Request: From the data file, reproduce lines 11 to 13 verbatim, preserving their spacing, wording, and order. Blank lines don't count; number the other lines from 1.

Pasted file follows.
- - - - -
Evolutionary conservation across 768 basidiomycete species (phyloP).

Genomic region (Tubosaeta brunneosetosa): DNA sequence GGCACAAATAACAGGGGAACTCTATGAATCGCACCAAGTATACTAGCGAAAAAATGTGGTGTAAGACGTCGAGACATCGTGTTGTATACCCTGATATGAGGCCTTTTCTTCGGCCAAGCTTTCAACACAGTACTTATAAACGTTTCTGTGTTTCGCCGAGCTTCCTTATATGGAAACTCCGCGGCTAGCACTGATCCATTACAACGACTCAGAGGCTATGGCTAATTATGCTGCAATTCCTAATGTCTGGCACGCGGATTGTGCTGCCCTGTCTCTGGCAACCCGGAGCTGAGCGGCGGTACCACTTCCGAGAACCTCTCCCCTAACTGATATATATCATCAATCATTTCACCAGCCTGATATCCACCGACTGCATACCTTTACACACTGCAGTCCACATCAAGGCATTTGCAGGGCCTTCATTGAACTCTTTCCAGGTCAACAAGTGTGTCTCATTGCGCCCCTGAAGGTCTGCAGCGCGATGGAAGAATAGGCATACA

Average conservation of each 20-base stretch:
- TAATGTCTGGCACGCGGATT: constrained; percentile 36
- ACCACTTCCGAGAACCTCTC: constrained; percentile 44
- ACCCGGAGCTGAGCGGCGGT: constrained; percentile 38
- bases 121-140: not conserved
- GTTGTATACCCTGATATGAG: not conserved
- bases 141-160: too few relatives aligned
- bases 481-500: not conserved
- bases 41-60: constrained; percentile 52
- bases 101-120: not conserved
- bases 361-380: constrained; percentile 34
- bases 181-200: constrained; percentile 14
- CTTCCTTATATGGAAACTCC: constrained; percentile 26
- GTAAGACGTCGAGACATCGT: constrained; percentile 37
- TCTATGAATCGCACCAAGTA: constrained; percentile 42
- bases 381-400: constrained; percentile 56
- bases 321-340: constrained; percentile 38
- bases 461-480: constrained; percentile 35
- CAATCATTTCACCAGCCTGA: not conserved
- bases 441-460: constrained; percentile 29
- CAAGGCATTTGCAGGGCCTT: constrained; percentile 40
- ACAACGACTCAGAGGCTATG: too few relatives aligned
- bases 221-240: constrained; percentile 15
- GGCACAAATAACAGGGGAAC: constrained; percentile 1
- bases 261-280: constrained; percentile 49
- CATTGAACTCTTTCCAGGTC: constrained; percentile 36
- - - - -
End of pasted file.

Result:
- bases 41-60: constrained; percentile 52
- bases 101-120: not conserved
- bases 361-380: constrained; percentile 34